It did not really sink in to me that videogames have such a wide variety of uses until Ian Bogost introduced specific examples of how videogames can portray art, empathy, reverence, music and prank. I had the same assumption as many people that videogames are only a source of entertainment. I believe it is a medium that provides temporal distraction from real life and therefore my perception and importance of videogames do not compare to that of film, art, and literature. To me, videogames do not belong to the same rank as the three mentioned above and saying it has the same reverence to film seems comical. However, my perception has changed and I realize my belief that videogames are only for entertainment is plain stereotypical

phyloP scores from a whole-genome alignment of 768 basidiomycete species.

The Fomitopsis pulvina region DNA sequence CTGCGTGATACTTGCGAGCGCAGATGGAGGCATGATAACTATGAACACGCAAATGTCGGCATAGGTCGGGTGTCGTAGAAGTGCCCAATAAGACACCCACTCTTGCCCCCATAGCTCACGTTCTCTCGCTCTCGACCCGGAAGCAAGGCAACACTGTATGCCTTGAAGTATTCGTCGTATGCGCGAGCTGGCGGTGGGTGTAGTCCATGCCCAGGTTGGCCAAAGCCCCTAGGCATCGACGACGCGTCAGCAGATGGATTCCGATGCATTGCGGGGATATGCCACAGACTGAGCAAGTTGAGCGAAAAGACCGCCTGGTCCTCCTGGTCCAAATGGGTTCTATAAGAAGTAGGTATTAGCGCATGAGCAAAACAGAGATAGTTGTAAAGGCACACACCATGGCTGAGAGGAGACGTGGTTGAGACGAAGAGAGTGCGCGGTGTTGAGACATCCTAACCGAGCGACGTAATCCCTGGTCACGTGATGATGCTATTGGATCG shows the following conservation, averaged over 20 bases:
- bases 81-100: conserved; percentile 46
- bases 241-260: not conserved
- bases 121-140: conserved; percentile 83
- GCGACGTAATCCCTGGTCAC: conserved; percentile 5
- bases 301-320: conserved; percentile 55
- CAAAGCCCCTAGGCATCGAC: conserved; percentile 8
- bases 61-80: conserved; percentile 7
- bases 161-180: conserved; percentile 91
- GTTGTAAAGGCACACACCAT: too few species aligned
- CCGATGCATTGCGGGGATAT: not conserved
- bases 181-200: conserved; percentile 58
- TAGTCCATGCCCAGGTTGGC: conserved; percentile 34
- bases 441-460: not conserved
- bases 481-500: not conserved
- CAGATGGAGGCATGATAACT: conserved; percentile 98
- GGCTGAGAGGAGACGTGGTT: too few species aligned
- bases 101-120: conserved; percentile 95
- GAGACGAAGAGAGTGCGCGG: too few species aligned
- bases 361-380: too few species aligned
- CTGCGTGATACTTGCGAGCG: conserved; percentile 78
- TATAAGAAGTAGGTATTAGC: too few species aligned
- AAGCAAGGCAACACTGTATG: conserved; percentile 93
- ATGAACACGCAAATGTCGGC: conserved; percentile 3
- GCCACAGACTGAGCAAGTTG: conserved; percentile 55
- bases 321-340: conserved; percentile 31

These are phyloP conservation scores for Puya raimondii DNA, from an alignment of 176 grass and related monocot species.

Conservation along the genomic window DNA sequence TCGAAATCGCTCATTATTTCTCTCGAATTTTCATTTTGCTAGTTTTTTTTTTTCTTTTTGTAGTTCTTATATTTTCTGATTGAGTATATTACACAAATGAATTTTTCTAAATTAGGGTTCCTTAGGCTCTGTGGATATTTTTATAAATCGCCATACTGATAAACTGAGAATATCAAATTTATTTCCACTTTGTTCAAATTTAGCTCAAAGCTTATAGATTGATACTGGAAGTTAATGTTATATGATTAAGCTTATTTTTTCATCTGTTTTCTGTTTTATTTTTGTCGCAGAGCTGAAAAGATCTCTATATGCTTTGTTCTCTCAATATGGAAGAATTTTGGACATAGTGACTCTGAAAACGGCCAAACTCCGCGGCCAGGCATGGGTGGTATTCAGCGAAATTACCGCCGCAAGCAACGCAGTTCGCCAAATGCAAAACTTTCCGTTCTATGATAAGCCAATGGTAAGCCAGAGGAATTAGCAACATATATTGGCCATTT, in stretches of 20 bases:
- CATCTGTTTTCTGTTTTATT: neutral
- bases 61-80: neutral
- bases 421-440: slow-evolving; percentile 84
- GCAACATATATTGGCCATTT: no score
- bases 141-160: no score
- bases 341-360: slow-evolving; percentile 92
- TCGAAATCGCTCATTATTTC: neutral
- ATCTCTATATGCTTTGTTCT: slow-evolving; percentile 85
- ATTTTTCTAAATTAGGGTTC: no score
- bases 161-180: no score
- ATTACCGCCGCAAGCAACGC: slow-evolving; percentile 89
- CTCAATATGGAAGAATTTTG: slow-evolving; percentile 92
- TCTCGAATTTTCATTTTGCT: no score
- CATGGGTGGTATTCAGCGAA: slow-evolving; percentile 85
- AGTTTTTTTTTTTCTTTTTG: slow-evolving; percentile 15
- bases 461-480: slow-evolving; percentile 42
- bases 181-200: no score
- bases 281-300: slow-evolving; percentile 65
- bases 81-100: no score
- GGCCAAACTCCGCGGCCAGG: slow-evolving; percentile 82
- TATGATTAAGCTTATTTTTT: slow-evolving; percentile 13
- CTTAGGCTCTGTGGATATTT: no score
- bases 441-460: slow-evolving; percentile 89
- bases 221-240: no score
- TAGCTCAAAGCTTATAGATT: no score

While playing "Passage" created Jason Rohrer, I was confused of what to do. I start out as a young man who soon picks up a lady companion to begin my journey. As I continue to walk to the right, the landscape changes and time progresses. The vibrant blond hair my character dons begins to change to a muter brunette color, and soon after a grey color. The fast walking movement progresses to slower paces and finally I see the old couple feebly walk with crooked backs. Towards the end, my wife dies and I continue the journey alone until I pass away too. A 5 minute game play of "Passage" shows more than the simple goal of moving towards the right hand side, it also evokes deep emotions. The reflection that time does not stop, and everyone will inevitably age and die is really what struck me in the game. It mirrors the scene from the Disney Movie "Up", when the main character Carl and his wife Ellie began as children who grew up, fell in love, and married. As the female character in the game, Ellie dies due to an illness and Carl continues to live alone. I was extremely sad when I saw this scene and had the same emotion as I played the game. Bogost mentions that theses artgames simply do not provide a decorative visual depiction, but allow the audience to reflect on a theme or two. Some themes I see in "Passage" are life, death, marriage, time and making decisions. I soon realize that the game is a complete metaphor that life is a journey. The characters start at the left hand side and ends at the right, which symbolizes birth and death. Unlike the game "Braid" where one can go back in time, time in Passage is linear and does not stop, which reflects the reality the man cannot control time. After seeing the powerful effect of such a simple game, I realize that videogames do not have the credit that they deserve because they are infants compared to veterans such as film, literature and music. I am sure that the uses of videogames in society will be diverse as those of film.